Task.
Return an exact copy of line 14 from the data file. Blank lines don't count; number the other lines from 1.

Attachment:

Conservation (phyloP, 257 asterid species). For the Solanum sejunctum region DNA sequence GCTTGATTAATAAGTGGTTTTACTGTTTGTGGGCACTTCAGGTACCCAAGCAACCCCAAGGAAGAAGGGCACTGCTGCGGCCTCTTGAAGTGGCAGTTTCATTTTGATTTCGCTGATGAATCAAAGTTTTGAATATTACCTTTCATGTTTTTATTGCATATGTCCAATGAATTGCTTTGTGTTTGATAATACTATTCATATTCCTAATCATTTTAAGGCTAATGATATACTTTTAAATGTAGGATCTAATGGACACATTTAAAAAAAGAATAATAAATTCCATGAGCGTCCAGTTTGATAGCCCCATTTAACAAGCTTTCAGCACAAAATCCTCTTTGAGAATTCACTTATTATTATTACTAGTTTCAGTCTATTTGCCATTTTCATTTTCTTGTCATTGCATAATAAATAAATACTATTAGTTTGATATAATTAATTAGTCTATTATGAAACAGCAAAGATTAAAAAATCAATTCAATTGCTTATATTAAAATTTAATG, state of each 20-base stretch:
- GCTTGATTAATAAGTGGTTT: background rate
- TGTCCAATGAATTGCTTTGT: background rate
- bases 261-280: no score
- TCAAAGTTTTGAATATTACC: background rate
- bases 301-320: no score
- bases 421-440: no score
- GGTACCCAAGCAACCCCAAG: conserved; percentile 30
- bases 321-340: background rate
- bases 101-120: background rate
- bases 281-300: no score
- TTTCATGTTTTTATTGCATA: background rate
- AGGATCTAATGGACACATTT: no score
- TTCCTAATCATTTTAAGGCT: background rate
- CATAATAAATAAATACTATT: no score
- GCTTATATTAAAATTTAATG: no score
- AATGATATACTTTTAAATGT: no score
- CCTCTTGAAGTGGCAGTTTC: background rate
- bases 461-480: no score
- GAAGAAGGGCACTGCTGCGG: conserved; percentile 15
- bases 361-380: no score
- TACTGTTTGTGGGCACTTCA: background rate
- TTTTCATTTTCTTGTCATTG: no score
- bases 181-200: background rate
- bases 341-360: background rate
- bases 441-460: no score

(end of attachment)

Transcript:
- TTCCTAATCATTTTAAGGCT: background rate